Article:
But an article in the Independent on Sunday last November about an associate fine art lecturer at the college prompted him to make contact with the institution which he believes saved his sanity 37 years earlier.
Now a grateful Mr Burnett has linked up with the present generation of staff and students from Stroud and is inviting them on an exhilarating creative adventure. Last week he was in England, finalising plans to fly them out to help him build an art college in the Mexican desert.
Eldorado Ranches Inc, based in Denver, Colorado, has donated an acre of land in San Felipe, in Baja California, Mexico, for the project. One side faces the Mar de Cortez, where whales come to have their young, and the other, an unending stretch of sand and cacti. It is a devastatingly beautiful canvas and a far cry from that which first captured Mr Burnett's imagination.
"Stroud was about the happiest six months of my life," he recalls. "It was the high point. I loved it. I had never met free people. Talking Dadaism, drinking sweet tea, smoking cigarettes - which you weren't allowed to do at school - and throw in a love affair with a nurse. It was sweet.
"Hey, after public school, to walk in there and see a nude model. It was interesting. The art teachers at school would say: `Draw a Botticelli.' I walk into Stroud and there are two electric fires going and Barbara, or whatever her name was, shivering in an old building. I thought: `The only thing worth doing is being an artist.'"
Mr Burnett, 56, the son of a Russian mother and British father, has had a colourful career. It includes peddling propaganda for the US army, designing pornographic postcards, introducing Chocolate Horlicks to Tesco, inventing a hangover cure, doodling on toilet-seat covers for hygiene-conscious Americans, and providing a myriad media services. His own son, Marcus, is a photographer for Vogue in New York; his sister is a drug rehabilitation therapist living in West Sussex.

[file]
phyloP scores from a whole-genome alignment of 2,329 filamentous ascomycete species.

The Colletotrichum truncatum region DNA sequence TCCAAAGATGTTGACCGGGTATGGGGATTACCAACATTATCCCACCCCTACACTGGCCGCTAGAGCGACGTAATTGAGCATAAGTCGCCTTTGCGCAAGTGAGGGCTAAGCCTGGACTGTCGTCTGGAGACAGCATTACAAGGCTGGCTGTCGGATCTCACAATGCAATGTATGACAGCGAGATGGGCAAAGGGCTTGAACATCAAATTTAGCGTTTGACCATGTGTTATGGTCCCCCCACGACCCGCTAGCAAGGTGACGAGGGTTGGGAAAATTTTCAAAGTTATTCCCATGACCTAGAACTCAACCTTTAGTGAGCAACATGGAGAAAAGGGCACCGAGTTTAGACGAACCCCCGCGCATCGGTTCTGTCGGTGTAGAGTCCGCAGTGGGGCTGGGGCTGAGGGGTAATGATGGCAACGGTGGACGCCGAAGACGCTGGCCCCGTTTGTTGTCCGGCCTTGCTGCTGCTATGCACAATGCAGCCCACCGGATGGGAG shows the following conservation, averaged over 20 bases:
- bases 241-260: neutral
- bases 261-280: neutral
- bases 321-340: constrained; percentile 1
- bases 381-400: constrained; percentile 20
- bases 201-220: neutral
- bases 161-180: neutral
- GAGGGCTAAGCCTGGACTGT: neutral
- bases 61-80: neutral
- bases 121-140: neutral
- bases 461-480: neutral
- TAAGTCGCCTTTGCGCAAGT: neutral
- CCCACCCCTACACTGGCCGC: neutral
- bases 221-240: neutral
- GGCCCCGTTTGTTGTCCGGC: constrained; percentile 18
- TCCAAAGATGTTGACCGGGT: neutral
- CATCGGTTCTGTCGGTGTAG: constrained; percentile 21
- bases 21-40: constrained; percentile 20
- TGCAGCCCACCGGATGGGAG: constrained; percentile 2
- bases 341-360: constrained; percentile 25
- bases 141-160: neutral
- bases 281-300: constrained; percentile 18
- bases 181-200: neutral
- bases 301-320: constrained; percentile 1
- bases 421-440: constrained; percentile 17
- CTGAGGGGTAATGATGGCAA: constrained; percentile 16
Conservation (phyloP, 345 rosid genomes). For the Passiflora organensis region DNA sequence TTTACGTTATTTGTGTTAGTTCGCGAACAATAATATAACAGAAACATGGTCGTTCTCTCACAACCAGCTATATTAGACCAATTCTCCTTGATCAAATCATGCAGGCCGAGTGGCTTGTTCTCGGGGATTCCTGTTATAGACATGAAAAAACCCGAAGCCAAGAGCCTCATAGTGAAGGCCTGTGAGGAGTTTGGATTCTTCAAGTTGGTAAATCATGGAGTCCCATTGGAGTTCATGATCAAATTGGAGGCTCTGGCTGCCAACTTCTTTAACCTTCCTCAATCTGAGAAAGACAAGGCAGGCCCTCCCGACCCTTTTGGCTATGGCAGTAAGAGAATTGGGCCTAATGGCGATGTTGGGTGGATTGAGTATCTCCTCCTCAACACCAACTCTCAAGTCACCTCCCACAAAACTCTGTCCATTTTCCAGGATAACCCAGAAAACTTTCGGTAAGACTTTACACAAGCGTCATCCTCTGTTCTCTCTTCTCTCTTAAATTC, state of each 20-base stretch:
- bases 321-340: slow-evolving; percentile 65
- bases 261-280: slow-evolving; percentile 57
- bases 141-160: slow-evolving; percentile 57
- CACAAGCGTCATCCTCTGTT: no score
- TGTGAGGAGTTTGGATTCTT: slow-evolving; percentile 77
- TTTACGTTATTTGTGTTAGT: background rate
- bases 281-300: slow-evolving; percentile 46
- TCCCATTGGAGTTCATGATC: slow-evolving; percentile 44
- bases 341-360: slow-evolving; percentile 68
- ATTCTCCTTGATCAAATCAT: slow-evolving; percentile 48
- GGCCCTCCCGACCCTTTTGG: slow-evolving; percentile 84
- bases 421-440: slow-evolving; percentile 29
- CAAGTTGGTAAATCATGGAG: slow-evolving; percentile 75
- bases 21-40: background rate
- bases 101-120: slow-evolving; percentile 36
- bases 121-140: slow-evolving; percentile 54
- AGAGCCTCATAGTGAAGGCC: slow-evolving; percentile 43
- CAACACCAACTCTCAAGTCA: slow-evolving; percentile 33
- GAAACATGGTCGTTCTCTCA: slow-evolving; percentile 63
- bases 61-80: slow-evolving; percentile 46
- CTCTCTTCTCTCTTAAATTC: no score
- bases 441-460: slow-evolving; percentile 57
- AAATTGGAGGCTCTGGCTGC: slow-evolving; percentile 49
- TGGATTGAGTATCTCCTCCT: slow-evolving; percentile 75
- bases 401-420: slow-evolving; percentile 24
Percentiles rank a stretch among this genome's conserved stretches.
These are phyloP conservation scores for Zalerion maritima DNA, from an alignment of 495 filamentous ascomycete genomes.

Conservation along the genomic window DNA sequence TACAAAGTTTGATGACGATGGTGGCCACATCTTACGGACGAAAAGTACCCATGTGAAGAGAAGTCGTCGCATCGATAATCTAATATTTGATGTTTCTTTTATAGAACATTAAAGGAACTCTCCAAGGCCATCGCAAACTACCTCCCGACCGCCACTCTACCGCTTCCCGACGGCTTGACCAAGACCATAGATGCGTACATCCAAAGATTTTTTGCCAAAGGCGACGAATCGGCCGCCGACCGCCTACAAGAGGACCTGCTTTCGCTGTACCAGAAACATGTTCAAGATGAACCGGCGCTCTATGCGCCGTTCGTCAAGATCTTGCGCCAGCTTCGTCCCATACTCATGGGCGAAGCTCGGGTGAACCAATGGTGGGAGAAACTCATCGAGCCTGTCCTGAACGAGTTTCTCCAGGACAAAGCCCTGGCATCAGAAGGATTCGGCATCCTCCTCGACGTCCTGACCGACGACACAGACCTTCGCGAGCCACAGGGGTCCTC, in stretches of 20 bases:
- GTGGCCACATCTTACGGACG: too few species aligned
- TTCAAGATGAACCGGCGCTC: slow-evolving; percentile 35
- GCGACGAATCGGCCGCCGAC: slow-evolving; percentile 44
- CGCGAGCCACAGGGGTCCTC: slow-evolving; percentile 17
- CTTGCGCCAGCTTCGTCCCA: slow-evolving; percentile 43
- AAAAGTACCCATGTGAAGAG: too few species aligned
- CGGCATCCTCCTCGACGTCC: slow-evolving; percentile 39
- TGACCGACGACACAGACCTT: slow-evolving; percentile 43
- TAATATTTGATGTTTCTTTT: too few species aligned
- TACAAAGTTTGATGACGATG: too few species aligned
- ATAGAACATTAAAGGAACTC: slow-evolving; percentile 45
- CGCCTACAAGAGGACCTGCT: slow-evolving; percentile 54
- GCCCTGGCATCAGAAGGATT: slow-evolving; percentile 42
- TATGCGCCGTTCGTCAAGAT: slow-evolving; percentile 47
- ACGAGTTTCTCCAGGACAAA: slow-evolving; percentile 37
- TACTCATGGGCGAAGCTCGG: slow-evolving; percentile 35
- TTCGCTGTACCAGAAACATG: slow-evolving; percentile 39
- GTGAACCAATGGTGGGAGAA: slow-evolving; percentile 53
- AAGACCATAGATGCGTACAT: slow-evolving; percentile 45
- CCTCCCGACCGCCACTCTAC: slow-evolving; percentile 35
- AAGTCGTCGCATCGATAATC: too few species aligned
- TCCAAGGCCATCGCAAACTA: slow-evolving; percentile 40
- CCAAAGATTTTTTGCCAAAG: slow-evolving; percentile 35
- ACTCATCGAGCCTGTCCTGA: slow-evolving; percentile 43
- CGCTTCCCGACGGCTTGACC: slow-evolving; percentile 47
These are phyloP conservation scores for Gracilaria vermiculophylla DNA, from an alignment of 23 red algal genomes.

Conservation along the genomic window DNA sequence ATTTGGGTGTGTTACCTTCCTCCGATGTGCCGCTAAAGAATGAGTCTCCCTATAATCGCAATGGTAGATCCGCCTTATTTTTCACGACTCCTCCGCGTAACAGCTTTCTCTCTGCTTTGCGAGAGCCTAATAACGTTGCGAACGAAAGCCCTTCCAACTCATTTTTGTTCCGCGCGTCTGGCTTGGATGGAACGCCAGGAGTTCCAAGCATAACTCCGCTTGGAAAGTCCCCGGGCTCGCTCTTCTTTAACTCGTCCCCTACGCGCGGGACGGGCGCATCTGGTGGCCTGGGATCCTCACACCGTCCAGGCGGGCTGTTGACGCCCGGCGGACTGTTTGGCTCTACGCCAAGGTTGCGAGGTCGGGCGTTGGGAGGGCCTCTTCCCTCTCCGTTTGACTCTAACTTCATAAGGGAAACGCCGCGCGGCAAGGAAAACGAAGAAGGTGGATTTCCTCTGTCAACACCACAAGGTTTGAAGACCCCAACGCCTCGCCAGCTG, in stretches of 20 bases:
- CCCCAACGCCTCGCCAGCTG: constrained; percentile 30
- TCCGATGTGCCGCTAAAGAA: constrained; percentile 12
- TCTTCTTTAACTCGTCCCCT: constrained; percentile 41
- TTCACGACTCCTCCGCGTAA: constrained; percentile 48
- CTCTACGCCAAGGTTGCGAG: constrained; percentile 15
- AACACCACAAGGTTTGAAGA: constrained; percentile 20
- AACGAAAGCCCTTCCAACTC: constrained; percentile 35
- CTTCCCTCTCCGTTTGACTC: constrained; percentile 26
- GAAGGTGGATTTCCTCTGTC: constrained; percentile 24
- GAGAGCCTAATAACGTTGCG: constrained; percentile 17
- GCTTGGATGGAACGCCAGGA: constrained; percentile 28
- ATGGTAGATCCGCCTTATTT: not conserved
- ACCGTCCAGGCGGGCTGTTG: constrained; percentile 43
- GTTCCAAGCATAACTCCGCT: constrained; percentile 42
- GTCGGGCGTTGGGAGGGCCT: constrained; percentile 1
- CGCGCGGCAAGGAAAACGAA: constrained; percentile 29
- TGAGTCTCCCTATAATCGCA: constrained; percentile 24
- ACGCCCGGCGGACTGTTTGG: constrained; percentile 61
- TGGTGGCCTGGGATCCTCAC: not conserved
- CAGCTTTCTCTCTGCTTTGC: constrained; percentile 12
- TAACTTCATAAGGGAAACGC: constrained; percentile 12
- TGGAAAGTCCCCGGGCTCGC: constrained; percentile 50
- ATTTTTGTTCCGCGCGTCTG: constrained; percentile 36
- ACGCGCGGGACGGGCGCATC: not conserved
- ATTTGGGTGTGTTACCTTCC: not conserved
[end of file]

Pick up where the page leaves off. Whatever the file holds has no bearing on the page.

Drugs and drawing: these two things changed Mr Burnett's life "forever". A lot of people he knew were "blown away" by psychedelics ("Beautiful people, but they're in asylums"), but art has kept him going. "Therapists like to see people painting in yellow. It's good for the soul," he said, daubing his friend's kitchen in Surbiton with psychedelic paints.
His heart is now set on his vision for the San Felipe art school. Work begins in May with the construction of the watercolour studio. Simon Packard, the lecturer with whom he first made contact at Stroud, has been commissioned by Eldorado Ranches Inc to build a 32ft steel sculpture which can be seen from the American border. He will be responsible for working out the curriculum and will also teach, as will his colleague, Jen Whiskered, a British watercolourist. Four Stroud students are going out over the summer to help with the building work.
Mr Burnett has no worries about the appeal of his school, which will be run along the lines of a kibbutz for the first two years. "For a European, who is very visually blocked in, to just turn off the engine and as far as they can see there is nothing, just cactus, cactus, cactus, maybe a windstorm and heat, that will be wonderful," he said.Reuse content